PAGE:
There have been three regular starting rookie QB’s in the NFL — how have they graded out so far?
Being an NFL rookie quarterback is far from an easy job. The game is much faster than it in in college, the offenses and defenses are much more complex, and often times the rookie is playing a team with very little talent around them. That is certainly the case for this year’s group of rookie passers.
The trio of Oakland’s Derek Carr, Minnesota’s Teddy Bridgewater, and Jacksonville’s Blake Bortles have all been handed the reigns to their perspective franchise this season. While all three have shown flashes that justify their draft position and playing time, they’ve also all struggled at time and have made critical mistakes.
It is important to keep expectations for rookie quarterbacks conservative. The 2012 rookie class, which included Andrew Luck, Russell Wilson, and Robert Griffin, has unfairly distorted the national expectations for rookie quarterbacks. That trio’s success in their first season is unprecedented and not a true predictor of how other rookies will develop after their rookie season.
Titans rookie Zach Mettenberger isn’t included. He hasn’t played in enough games to put together any sort of evaluation. If he continues to play, he’ll be included at the end of the season. For now, consider his midterm grade to the “incomplete.”
Read to find out how each NFL rookie passer has graded out over the first half of the season? Click the on over to page two and find out!
Blake Bortles – Jacksonville Jaguars
The plan in Jacksonville wasn’t for Blake Bortles to play right away. Unfortunately, the losses began piling up and Chad Henne proved incapable of providing the bridge necessary to let Bortles sit and learn from the sidelines.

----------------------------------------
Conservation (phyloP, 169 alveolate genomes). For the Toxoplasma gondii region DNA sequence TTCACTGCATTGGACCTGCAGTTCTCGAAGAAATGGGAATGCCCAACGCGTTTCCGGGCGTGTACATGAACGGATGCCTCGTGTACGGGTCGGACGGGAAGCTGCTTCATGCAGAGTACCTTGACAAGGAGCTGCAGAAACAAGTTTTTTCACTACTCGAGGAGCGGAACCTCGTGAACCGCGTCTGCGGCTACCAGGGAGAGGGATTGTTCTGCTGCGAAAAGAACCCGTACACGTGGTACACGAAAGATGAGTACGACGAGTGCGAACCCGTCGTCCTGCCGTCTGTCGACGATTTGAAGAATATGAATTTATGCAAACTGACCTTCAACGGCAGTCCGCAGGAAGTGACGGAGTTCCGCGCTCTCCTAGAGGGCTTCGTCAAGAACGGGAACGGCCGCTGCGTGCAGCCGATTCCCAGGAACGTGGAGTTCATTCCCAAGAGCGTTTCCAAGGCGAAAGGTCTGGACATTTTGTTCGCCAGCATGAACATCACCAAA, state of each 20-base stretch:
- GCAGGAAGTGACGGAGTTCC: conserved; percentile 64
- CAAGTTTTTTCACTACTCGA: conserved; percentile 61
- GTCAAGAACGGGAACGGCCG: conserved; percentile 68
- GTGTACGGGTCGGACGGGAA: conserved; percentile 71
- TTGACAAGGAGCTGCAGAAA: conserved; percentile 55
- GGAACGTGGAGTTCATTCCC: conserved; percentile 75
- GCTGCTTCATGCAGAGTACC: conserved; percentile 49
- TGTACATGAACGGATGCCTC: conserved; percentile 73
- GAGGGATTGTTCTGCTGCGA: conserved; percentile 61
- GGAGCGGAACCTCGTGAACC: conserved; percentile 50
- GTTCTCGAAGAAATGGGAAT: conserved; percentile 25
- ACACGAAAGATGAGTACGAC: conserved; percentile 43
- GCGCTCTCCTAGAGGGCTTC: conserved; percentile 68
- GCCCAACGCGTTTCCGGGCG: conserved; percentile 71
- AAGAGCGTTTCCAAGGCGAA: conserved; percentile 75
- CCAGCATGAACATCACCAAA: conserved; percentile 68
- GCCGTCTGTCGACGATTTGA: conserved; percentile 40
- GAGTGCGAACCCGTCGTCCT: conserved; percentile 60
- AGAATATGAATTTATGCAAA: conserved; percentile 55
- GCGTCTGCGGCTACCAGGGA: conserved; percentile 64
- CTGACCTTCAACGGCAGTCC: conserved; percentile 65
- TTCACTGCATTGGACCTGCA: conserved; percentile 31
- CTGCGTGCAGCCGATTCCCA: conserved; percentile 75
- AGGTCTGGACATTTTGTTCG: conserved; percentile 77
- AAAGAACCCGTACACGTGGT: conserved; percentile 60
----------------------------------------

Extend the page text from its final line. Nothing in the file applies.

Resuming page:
Instead, Bortles has taken his lumps out on the field. He’s made some plays, and also made some dreadful mistakes.
Bortles’ biggest statistical asset early on was his ability to complete a high percentage of his passes. It was clear that he was seeing the field well, and taking what the defense gave him. Unfortunately, that led to insanely low yards per attempt number.
In recent weeks he has been pushing the ball down the field more, but that hasn’t exactly led to good things for the Jaguars. His interception rate has spiked, and the change hasn’t generated enough big plays to counteract the effects of the turnovers.
The lack of a reliable running game and defense in Jacksonville hasn’t helped matters either. Jacksonville has spent most games well behind on the scoreboard, and asking their rookie passer to lead the comeback attempt.
Overall is hasn’t been an awful start for Bortles in Jacksonville. He needs to stop forcing things and get back to taking what the defense gives him. The big plays will come once the talent around him improves. There is no need to force the issue at this point.
2014 Midterm Grade: C+
|Yards per attempt||6.77||27th|
|% of passes intercepted||5.4||32nd|
|% 1st Down when Passing on 3rd Down||39.3||24th|
Teddy Bridgewater – Minnesota Vikings
Of the three rookie quarterbacks who have had considerable playing time this season, Teddy Bridgewater is having the most success. He’s led the Vikings to three wins, while the other two rookie passers have combined for just one.